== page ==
Hi 44 / Lo 22
|Volume 68, Isuue 80,
Thursday, January 23, 2003
Arts & Entertainment
Blaffer offers free art exhibits for students
By Uruj Perwaiz
Our campus isnit delivering the promising Houston humidity this week. Yet do not despair, there is a solution to the brisk and biting winds on campus. When strolling through campusi sidewalks and dodging construction, itis easy to head to the University Center or the UC Satellite. This time escape to the Blaffer Gallery instead.
The gallery is conveniently located on campus in the Art Museum (Fine Arts Building). And of course, above all, it is a warm as well as free recluse for all students.
After hours of intense staring at computer screens and PowerPoint presentations, give your eyes and mind a treat with the projects at the gallery. Currently, there are two absolutely fascinating projects on view.
Downstairs, I>Renunciation<P> is produced by a Danish photographer. Mads Gamdrup turns his lens towards the unending and unpopulated desert landscapes of the United States, Morocco, Egypt and Iceland. The display forces the viewer to discover the cross between the real and the imagined through the lens of landscape photography. <I>Renunciation<P> features sixteen large-scale color photographs. For American audiences it will be the first opportunity to observe Mads Gamdrupis exhibition.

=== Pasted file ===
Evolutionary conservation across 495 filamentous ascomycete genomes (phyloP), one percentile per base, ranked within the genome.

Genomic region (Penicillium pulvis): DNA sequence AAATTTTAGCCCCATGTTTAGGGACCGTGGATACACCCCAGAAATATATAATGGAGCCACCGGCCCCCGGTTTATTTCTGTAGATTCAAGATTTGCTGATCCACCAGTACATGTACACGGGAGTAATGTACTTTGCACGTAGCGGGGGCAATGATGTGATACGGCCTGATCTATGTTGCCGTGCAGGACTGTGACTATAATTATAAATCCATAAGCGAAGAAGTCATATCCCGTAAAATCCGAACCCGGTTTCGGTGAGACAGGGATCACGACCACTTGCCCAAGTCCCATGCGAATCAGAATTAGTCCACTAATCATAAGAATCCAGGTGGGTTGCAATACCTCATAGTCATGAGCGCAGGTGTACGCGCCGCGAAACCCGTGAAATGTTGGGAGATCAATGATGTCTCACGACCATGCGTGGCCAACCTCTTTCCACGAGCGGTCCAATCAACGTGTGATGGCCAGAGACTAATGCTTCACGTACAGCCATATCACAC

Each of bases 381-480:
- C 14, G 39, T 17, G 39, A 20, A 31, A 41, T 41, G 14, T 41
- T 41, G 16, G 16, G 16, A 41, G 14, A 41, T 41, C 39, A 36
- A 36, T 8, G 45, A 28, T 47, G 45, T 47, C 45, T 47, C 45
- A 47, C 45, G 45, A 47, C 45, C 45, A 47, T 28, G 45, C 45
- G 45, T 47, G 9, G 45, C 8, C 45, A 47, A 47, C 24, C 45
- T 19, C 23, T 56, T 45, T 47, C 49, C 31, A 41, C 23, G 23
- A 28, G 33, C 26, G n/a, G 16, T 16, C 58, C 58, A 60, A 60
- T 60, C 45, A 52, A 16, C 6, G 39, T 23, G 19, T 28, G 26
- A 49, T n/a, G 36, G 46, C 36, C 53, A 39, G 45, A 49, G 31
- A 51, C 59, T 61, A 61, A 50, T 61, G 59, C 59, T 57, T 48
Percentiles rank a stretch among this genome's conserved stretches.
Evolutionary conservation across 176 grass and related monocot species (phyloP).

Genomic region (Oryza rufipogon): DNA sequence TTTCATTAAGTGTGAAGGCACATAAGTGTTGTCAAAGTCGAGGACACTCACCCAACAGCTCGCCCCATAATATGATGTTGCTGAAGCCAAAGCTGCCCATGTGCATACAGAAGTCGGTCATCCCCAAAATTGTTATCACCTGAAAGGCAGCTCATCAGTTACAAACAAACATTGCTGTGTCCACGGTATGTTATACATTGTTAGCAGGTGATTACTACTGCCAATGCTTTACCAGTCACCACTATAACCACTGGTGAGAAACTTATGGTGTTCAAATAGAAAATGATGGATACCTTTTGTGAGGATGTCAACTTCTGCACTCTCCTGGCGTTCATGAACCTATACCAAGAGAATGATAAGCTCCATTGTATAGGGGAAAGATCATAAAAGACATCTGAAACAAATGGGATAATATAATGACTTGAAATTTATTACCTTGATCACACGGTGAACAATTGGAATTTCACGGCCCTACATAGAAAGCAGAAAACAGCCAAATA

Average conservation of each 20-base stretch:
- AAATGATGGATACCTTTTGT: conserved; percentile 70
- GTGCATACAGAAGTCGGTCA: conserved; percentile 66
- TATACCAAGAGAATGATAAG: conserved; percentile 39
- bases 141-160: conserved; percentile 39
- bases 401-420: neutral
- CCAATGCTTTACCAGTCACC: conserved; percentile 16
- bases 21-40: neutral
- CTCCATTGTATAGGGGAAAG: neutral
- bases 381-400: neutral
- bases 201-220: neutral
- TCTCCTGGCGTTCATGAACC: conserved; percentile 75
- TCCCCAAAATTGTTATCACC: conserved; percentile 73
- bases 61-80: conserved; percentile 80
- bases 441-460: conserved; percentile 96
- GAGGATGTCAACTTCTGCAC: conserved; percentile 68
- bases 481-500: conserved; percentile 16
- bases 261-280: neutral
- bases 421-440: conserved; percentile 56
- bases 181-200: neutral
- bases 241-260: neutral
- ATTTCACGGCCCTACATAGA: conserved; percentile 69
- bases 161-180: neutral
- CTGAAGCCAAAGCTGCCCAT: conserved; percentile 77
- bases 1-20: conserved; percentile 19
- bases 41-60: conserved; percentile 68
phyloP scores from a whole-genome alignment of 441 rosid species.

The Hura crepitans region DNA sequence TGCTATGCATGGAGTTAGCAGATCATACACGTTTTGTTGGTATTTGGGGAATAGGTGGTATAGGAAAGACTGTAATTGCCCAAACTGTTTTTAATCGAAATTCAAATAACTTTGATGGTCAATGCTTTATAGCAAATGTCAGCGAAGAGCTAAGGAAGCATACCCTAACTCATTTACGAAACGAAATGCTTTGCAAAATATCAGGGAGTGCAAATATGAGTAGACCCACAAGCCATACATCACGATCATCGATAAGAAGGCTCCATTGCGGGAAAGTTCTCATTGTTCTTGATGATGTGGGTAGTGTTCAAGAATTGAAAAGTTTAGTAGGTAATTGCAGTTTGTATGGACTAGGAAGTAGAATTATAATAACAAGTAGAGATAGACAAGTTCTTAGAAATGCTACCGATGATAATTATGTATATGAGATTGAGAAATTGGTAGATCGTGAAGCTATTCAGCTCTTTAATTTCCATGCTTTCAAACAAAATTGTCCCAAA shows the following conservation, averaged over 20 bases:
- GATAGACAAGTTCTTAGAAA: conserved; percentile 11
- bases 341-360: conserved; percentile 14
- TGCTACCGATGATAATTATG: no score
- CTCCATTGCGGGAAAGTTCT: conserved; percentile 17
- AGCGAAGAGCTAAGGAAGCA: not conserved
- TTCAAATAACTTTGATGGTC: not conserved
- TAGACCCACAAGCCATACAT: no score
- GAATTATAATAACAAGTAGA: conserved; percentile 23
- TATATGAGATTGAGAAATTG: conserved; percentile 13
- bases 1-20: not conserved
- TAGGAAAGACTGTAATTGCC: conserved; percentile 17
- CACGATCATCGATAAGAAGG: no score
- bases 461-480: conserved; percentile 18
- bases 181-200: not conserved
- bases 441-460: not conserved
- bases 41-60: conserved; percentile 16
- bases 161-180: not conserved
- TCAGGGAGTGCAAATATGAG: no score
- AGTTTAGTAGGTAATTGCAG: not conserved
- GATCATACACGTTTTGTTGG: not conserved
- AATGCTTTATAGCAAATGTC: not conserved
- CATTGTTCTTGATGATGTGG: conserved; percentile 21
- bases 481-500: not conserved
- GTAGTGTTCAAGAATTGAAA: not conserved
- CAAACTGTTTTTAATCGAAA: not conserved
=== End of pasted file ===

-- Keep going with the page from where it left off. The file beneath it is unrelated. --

The massive images of the deserts are so invigorating; the viewer can almost feel a spiritual connection. Also, though the deserts of the United States, Morocco, Egypt and Iceland are so extravagantly different, by examining the portraits intimately, an obvious connection is established.
Upstairs, Blaffer is displaying two interrelated installations by a Canadian artist. Angela Grauerholz is known as a conceptual photographer that examines the deep relations of images and text, memory and time, and with traditions of fine and applied art.
<I>Reading Room for the Working Artist<P> and <I>Privatization<P> are displayed downstairs.
The former is specifically designed to be installed in the Blaffer Gallery, while the latter is a collection of images portraying the beauty of charred books. The length of documentation that Grauerholz performs in <I>Privatization<P> will surprise your intellect on the aesthetic boundary that is crossed with these burned and deteriorated books.
Both exhibitions will be displayed through March 16, 2003.
<I>the verdict:<P> The exhibits are intriguing and amazing.
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